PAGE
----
Globalization can sometimes get a bad reputation. It’s often blamed for the eradication of culture that thrived before the internet and accessible international travel. However, our ability to interact and participate with one another is not something to regret. Instead, globalization needs a different slant. Perhaps its benefits are best realized when participants stay genuinely grounded in the local economies they operate in. This is especially pertinent when considering how to market products and services in an effective way.

Local businesses, that are independent and often family-owned, must try to honor the needs and interests of all stakeholders at the same time as building long-term profitability – they can do that by taking a localized promotional approach with an understanding that globalization is real and always a contributing factor.

The fact is, authentic local products are almost always successful. This is often due to a company’s ability to accurately identify the needs of its customers and create a message that resonates with them. Remember, promotion embraces all methods of persuasion, which a marketer uses to motivate customers to buy the product. It comprises elements such as advertising, public relations, and sales promotion.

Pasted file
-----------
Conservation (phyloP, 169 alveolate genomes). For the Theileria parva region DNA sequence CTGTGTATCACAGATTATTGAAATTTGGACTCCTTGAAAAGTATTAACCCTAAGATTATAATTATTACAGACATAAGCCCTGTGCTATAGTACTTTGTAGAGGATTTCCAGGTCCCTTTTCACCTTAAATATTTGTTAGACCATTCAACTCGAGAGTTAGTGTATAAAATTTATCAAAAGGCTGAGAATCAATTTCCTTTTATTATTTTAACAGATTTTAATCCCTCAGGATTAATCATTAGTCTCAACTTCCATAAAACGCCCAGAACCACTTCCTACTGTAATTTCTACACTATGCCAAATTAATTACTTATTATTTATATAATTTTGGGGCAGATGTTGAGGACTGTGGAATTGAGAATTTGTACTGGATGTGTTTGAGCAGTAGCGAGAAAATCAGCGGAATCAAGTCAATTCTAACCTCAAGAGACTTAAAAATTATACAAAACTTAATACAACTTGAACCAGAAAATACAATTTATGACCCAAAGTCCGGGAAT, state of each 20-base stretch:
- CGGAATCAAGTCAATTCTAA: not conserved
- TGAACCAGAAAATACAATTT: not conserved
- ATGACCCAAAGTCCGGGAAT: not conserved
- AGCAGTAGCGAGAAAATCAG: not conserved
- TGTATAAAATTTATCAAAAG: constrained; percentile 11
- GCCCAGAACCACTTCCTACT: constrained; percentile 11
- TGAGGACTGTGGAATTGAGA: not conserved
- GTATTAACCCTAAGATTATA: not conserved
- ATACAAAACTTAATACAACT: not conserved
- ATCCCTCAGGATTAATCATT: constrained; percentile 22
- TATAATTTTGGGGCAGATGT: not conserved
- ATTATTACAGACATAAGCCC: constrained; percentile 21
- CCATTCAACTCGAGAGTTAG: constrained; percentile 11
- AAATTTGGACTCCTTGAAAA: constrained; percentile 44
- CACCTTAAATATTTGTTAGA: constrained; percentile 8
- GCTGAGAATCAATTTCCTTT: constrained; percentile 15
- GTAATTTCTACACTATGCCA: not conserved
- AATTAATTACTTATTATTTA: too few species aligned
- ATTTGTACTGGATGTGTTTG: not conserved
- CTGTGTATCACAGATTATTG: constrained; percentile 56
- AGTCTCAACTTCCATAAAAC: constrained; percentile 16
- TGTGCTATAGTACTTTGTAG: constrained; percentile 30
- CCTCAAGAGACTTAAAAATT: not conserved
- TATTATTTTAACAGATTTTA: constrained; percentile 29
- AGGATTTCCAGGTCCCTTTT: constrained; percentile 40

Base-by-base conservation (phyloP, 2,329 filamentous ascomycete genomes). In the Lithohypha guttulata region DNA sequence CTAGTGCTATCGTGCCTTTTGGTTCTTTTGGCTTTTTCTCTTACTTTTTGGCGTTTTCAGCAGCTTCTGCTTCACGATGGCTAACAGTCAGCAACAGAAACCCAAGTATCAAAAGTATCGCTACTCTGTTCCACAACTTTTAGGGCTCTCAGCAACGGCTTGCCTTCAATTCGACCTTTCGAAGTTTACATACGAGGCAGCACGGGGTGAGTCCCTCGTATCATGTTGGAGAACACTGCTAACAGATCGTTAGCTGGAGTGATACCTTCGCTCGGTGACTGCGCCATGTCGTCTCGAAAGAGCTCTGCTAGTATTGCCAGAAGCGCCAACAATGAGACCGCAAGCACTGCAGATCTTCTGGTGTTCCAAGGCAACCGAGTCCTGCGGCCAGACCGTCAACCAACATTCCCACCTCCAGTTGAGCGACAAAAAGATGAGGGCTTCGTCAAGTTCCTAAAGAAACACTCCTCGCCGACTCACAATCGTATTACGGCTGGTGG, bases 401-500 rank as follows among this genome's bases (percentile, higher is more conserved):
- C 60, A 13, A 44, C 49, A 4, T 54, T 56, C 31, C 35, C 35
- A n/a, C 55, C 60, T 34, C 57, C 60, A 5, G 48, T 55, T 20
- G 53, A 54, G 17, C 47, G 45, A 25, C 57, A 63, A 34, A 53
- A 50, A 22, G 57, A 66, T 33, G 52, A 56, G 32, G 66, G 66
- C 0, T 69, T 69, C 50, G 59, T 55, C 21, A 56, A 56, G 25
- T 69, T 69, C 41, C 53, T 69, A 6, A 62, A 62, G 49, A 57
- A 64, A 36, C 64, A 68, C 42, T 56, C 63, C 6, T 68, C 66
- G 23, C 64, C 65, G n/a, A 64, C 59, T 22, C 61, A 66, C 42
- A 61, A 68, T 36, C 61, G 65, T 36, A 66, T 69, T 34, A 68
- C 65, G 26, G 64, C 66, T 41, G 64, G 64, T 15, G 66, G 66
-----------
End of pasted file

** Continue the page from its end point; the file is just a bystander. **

How you go about promotion will differ based on where your market is, how developed it is, and how “plugged in” your consumers are. Every community will be different in how globalization, infrastructure, and culture impacts consumer behavior.  For example, in our industry in developed markets, consumers generally walk into a convenience store or supermarket to pick up a soft drink. FMCG companies consequently sell to a limited number of big distributors that control the market in that country and can carry multiple lines due to the large size of their stores.

In Vietnam however, a developing country, street vendors abound: bicycling around the towns and cities or sitting on street corners with their cart. There are millions of them. Unlike 7-Eleven or Walmart, they cannot carry too much stock. They can carry a maximum of fifteen different beverage products compared to two hundred in a supermarket. Making sure they have THP’s products is key, which significantly influences how we promote to these vendors and subsequently our consumers.

Ultimately, the key to successful promotion is understanding how to communicate with your customer: what, why, where and how they access your products and services.  Regardless of how developed your country or community is, effective promotion can be leveraged to reach your target audience. Learn more about incorporating effective strategies by reading my book today!